Paint is used to protect, preserve, decorate (such as adding color), or add functionality to an object or surface by covering it with a pigmented coating. An example of protection is to retard corrosion of metal. An example of decoration is to add festive trim to a room's interior. An example of added functionality is to modify light reflection or heat radiation of a surface. Another example of functionality is the use of color to identify hazards or to identify the function of equipment and pipelines.
As a verb, painting is the application of paint. Someone who paints artistically is usually called a painter or artist, while someone who paints commercially is often referred to as a painter and decorator, or house painter.
Paint can be applied to almost any kind of object. It is used, among many other uses, in the production of art, in industrial coating, as a driving aid (road surface marking), or as a barrier to prevent corrosion or water damage. Paint is a semifinished product, or intermediate good as the final product is the painted article itself.
Paint can also be mixed with glaze to create various textures and patterns. This process is referred to as faux finish and is quite popular with discerning homeowners, architects and interior designers.
Pigments are granular solids incorporated into the paint to contribute colour, toughness or simply to reduce the cost of the paint. Alternatively, some paints contain dyes instead of or in combination with pigments. Other paints contain no pigment at all.
Pigments can be classified as either natural or synthetic types. Natural pigments include various clays, calcium carbonate, mica, silicas, and talcs. Synthetics would include engineered molecules, calcined clays, blanc fix, precipitated calcium carbonate, and synthetic silicas.
Hiding pigments, in making paint opaque, also protect the substrate from the harmful effects of ultraviolet light. Hiding pigments include titanium dioxide, phthalo blue, red iron oxide, and many others.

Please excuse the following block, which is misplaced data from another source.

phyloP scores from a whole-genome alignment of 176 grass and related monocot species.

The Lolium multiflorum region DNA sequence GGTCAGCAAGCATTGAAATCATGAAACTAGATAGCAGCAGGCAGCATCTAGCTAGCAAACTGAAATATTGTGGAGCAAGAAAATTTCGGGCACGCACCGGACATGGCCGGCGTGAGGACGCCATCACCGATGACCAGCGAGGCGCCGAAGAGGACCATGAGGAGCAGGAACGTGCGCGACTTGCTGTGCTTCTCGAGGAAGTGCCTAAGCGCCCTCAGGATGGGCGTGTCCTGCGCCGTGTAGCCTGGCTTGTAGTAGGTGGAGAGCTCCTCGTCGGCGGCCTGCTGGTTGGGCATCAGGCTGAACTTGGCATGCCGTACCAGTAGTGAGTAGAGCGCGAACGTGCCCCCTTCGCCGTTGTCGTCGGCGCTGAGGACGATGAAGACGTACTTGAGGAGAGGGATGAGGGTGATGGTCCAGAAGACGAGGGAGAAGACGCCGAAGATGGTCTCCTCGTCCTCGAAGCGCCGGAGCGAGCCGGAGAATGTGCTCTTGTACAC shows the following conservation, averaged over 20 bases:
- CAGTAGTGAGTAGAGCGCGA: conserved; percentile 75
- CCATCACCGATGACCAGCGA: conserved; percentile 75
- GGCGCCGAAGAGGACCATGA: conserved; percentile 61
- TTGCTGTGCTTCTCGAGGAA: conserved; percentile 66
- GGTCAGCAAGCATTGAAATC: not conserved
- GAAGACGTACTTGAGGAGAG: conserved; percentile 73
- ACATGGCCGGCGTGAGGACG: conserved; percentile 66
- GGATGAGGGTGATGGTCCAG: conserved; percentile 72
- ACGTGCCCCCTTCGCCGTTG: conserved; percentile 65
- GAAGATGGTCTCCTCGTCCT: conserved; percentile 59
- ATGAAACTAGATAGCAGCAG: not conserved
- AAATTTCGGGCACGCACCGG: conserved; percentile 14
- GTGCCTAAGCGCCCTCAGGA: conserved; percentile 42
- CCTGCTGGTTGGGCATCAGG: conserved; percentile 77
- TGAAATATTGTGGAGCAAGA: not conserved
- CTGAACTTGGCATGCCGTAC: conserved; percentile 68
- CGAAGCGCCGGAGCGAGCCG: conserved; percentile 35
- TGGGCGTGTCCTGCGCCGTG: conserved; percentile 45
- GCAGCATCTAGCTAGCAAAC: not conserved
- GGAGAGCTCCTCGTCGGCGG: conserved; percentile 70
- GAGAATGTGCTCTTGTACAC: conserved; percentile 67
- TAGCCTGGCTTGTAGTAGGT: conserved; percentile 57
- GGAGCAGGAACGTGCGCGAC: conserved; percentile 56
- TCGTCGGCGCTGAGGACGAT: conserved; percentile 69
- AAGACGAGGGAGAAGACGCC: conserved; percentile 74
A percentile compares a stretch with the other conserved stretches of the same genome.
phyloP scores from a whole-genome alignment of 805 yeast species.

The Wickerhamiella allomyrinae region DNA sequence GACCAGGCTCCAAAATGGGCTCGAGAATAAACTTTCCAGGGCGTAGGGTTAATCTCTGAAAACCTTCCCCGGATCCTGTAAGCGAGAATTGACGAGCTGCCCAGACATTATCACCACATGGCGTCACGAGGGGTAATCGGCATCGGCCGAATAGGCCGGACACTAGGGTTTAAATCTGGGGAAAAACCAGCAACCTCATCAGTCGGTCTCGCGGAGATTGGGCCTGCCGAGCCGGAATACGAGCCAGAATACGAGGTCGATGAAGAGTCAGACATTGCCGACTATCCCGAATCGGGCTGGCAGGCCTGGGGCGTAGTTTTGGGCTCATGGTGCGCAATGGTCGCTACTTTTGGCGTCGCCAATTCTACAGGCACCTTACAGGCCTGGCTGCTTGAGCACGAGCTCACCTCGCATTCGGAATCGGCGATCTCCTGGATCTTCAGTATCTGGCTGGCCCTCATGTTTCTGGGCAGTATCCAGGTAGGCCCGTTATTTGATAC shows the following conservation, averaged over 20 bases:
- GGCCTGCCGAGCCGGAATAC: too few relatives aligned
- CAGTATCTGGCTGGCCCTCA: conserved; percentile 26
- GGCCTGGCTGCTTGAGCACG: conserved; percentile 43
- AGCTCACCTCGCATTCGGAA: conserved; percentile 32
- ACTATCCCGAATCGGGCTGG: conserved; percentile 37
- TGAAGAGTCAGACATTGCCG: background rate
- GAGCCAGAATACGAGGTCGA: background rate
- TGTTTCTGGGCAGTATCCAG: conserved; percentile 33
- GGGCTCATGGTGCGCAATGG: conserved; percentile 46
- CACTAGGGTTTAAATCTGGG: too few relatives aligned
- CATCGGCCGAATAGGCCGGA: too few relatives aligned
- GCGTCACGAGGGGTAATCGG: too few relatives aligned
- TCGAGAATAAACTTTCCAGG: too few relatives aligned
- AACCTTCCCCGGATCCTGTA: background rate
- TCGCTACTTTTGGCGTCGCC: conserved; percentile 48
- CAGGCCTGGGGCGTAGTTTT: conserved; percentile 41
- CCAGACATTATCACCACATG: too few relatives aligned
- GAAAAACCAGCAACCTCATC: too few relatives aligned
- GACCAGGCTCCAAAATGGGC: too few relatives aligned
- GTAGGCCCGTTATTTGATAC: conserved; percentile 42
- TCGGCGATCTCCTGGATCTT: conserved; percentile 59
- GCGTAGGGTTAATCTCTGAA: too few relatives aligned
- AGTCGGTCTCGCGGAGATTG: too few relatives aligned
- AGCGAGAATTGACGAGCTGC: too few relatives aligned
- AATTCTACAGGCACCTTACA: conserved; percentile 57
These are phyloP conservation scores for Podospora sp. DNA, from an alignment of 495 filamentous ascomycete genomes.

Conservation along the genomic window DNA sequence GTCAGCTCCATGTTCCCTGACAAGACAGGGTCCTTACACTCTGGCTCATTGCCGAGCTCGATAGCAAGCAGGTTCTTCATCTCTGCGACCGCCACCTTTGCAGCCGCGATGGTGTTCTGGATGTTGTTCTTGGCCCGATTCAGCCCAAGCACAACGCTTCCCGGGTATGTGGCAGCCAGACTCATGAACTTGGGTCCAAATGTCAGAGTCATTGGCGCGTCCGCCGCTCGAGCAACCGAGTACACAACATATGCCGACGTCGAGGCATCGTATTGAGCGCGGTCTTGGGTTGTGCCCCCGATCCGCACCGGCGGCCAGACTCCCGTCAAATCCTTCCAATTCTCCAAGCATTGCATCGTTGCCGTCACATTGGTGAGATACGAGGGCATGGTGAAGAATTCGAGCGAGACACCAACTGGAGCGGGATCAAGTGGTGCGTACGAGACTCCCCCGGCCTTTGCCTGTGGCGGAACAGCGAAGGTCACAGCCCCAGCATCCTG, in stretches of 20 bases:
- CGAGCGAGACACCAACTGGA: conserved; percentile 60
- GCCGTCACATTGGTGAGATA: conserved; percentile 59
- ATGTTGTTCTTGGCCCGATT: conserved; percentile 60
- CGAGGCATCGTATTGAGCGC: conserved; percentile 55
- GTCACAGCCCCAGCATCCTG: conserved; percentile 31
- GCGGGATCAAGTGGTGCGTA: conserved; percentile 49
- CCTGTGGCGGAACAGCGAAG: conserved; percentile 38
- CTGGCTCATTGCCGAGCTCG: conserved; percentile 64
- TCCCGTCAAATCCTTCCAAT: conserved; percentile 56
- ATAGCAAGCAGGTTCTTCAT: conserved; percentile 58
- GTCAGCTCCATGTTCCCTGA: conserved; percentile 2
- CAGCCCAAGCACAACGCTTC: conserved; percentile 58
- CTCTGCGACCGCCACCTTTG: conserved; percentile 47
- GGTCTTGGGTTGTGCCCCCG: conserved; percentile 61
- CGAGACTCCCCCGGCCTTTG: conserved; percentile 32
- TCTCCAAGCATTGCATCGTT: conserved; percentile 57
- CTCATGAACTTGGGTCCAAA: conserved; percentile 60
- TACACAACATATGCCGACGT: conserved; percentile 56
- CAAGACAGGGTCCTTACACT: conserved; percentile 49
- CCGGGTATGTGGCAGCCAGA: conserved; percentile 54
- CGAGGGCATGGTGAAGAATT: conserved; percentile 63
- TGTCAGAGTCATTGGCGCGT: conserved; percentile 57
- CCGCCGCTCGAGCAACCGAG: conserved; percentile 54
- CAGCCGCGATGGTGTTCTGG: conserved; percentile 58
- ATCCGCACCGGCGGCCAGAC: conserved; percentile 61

Fillers are a special type of pigment that serve to thicken the film, support its structure and simply increase the volume of the paint. Fillers are usually comprised of cheap and inert materials, such as talc, lime, baryte, clay, etc. Floor paints that will be subjected to abrasion may even contain fine quartz sand as a filler. Not all paints include fillers. On the other hand some paints contain very large proportions of pigment/filler and binder.
A commercially important pigment is titanium dioxide. Titanium dioxide was first discovered by a famous historian/ piano player named Joe Bortel used in paints in the 19th century. The titanium dioxide used in most paints today is often coated with silicon or aluminum oxides for various reasons such as better exterior durability, or better hiding performance (opacity) via better efficiency promoted by more optimal spacing within the paint film. Opacity is also improved by optimal sizing of the titanium dioxide particles.
Some pigments are toxic, such as the lead pigments that are used in lead paint. Paint manufacturers began replacing white lead pigments with the less toxic substitute, which can even be used to colour food, titanium white (titanium dioxide), even before lead was functionally banned in paint for residential use in 1978 by the U.S. Consumer Product Safety Commission.
The binder, or resin, is the actual film forming component of paint. It is the only component that must be present; other components listed below are included optionally, depending on the desired properties of the cured film.
The binder imparts adhesion, binds the pigments together, and strongly influences such properties as gloss potential, exterior durability, flexibility, and toughness.
Binders can be categorized according to drying, or curing mechanism. The four most common are simple solvent evaporation, oxidative crosslinking, catalyzed polymerization, and coalescence. There are others.
Note that drying and curing are two different processes. Drying generally refers to evaporation of vehicle, whereas curing refers to polymerization of the binder. Depending on chemistry and composition, any particular paint may undergo either, or both processes. Thus, there are paints that dry only, those that dry then cure, and those that do not depend on drying for curing.
Paints that dry by simple solvent evaporation contain a solid binder dissolved in a solvent; this forms a solid film when the solvent evaporates, and the film can re-dissolve in the solvent again. Classic nitrocellulose lacquers fall into this category, as do non-grain raising stains composed of dyes dissolved in solvent.